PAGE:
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Your guide to Costa Rica
Welcome to Costa Rica
One of the world’s most biodiverse countries, Costa Rica punches above its weight with its ecological treasure trove of national parks and wildlife refuges. This small Central American country is a dream destination for nature lovers, beach fans, and adventure seekers. Rainforests, mangroves, waterfalls, volcanoes, and tropical beaches abound, humming with wildlife. The country is also setting trends in sustainability, surf chic, and farm-to-table dining.
In Costa Rica’s Central Valley, dotted with moonscape volcanic craters, Quetzales National Park is home to the eponymous red-and-green bird. The forests, lakes, and rivers of the Northern Plains provide sanctuary for water birds, reptiles, and mammals, while the Sarapiquí area shelters the endangered great green macaw. On the country’s western coast, Monteverde is the archetypal cloud forest, dotted with zip lines and hiking trails. Central Pacific beaches sparkle with turquoise waters, and the South Pacific region is frequented by whales and dolphins. To the east, on the less-developed Caribbean coast, the Old Port of Talamanca is a colourful beach town worth exploring.
The best time to stay in a vacation rental in Costa Rica
The climate in Costa Rica is tropical all year round, with the summer (dry season) from December to April, and the winter (rainy season) from May to November, but expect frequent downpours, even in the dry season. Landscapes are greenest in winter, when sunny mornings can segue into tropical afternoon showers. December to March is the busiest time, with school holidays running mid-December to mid-February.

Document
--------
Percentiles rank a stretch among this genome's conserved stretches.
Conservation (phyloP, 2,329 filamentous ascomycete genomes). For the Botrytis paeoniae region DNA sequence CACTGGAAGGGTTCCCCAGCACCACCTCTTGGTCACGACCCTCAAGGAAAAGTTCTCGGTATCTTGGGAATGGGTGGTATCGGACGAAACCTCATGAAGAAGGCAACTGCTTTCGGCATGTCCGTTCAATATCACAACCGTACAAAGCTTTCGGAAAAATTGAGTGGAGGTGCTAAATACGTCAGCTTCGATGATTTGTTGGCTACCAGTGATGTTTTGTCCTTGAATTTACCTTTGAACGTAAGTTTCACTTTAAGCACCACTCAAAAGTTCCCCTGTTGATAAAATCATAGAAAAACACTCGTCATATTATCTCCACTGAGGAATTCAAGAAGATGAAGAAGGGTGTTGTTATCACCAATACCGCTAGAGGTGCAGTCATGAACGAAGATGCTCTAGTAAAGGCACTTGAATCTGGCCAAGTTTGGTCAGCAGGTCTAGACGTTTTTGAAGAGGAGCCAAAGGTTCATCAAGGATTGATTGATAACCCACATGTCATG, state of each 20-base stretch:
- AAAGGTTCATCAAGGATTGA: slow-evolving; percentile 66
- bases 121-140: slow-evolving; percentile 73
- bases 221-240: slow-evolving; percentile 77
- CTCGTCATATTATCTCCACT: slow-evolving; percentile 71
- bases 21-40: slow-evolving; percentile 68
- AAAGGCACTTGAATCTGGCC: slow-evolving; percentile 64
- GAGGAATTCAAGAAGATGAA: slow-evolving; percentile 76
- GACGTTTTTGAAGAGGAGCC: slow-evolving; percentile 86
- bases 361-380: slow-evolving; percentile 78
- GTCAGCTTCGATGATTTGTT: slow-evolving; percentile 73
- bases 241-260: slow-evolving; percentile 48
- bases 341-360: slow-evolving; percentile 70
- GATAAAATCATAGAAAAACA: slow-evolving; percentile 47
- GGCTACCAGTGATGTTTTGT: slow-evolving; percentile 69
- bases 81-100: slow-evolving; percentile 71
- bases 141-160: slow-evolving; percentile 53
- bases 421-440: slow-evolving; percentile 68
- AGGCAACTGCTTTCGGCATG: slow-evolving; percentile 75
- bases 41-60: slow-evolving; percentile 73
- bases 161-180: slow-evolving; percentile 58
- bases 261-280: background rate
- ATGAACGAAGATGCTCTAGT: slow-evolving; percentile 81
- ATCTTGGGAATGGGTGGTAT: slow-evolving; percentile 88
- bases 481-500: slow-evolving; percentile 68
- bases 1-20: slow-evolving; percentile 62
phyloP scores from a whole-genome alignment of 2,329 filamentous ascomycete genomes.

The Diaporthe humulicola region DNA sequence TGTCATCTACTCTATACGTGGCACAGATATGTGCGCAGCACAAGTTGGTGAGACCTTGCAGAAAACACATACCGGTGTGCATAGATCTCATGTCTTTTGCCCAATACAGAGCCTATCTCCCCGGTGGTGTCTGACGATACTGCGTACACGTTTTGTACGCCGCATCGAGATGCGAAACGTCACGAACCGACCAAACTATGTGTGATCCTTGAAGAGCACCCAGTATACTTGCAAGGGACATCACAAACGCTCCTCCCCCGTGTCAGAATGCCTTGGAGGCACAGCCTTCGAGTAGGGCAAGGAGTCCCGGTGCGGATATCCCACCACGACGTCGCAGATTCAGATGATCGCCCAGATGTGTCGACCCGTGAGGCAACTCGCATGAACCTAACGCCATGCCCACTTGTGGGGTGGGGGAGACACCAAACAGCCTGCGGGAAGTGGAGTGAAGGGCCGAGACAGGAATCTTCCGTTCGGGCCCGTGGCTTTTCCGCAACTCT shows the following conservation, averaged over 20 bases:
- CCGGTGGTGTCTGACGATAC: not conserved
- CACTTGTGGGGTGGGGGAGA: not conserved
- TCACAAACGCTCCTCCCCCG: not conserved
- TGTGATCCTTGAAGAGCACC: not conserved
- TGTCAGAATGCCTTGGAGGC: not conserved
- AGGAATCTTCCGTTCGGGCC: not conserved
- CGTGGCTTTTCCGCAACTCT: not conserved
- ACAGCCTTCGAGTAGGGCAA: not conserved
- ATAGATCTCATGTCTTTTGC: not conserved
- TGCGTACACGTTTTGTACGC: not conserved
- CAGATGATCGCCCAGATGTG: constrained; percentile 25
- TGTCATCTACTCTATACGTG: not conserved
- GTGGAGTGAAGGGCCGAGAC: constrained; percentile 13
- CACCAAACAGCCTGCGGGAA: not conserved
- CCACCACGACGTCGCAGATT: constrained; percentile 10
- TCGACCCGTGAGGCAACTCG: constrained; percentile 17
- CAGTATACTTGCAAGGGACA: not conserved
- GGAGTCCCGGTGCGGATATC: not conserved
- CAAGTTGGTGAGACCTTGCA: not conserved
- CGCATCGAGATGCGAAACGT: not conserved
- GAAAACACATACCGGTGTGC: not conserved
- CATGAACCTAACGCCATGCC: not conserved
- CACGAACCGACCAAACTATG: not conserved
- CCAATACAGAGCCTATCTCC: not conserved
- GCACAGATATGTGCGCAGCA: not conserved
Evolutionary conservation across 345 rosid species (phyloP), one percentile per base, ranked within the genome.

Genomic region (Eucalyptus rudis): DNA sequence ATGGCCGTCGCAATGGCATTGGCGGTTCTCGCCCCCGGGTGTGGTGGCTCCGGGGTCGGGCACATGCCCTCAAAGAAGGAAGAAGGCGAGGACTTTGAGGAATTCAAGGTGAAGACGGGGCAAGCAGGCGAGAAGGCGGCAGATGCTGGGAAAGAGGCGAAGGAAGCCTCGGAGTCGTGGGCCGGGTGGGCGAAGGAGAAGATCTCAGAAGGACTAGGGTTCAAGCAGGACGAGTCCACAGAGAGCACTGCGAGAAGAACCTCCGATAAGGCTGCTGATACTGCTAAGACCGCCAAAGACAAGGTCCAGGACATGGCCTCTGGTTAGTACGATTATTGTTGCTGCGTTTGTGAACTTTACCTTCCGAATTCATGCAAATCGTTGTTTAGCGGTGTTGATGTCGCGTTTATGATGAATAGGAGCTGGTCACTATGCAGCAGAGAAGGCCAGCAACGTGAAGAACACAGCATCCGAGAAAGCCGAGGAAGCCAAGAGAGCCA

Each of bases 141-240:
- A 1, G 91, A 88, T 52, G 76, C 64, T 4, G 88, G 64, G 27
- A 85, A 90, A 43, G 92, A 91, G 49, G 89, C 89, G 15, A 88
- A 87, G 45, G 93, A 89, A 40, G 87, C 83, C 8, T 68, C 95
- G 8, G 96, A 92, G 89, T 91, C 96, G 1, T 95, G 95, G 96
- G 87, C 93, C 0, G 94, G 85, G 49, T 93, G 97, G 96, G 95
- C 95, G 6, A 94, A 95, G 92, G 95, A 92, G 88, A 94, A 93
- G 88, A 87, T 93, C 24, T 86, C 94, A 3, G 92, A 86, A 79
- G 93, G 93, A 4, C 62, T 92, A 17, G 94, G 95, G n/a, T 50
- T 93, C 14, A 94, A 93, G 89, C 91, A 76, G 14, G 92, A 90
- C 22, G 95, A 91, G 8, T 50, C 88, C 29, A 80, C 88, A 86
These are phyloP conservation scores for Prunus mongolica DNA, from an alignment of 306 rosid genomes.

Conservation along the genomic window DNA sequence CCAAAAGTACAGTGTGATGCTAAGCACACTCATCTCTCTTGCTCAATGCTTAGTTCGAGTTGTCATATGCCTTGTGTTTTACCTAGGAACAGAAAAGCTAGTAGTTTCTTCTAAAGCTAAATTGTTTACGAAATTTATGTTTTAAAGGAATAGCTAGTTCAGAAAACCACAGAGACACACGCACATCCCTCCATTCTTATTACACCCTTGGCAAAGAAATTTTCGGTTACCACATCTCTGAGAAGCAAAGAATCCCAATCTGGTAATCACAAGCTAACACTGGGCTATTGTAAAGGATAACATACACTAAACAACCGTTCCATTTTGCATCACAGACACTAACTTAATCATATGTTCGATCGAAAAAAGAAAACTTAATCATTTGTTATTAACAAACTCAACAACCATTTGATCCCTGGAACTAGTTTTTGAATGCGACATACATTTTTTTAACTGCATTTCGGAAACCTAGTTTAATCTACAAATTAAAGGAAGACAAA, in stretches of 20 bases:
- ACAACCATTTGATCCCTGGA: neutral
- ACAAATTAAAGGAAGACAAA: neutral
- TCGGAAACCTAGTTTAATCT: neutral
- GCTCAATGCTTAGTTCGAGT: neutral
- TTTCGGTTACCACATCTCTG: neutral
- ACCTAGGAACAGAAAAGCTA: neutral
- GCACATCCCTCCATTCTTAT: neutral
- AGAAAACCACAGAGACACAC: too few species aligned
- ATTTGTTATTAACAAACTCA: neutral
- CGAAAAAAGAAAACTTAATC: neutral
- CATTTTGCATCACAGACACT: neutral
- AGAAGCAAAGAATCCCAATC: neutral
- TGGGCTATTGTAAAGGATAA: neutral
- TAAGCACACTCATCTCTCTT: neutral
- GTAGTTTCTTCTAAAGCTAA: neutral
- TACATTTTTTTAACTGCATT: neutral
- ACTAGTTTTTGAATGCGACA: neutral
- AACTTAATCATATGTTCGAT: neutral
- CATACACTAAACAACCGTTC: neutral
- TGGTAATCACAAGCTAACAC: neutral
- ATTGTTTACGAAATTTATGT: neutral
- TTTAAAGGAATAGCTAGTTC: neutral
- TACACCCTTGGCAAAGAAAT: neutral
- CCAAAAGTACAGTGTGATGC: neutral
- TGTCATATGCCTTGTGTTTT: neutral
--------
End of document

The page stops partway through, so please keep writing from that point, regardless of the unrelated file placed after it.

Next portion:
February is the start of the nesting season for the quetzales in the cloud forests, and Semana Santa (Holy Week) is celebrated over the Easter weekend with elaborate religious processions. Rafting rivers peak in July and August, and September and October are the best times to visit the Caribbean coast. Some Pacific Coast restaurants close in late September and October, when the rain is at its heaviest. November, April, and May are perhaps the best months, when the rains aren’t at their height, the land is green, and there are fewer visitors.
Top things to do in Costa Rica
Consider eschewing the oft-visited Arenal Volcano for the much older Poás Volcano in the Alajuela district. One of five active volcanoes in Costa Rica, Poás has one inert crater and one that’s highly volatile. A green, rain-fed sulfuric lake bubbles ominously down below, while eruptions can reach heights of 250 metres. A wheelchair-accessible visitor centre and small museum guide you through the action.
Corcovado National Park
One of the crown jewels in Costa Rica’s network of protected parks is this beautiful, remote spot on the wild Osa Peninsula. Major ecosystems range from lowland rainforest to mangrove swamp, and the golden coconut palm-lined beaches are deserted. Many endangered plant and animal species lurk here, including jaguars, scarlet macaws, harpy eagles, and red-backed squirrel monkeys. Don’t forget your boots — there are lots of snakes.
A small, sleepy fishing village turned boho surf mecca on the western edge of the Nicoya Peninsula, this Pacific beach town is blessed with consistent offshore winds. For non-surfers, there’s fishing, scuba diving, kite surfing, and a healthy dollop of yoga and innovative dining. Forest trails, waterfalls, and wildlife are on the doorstep, too.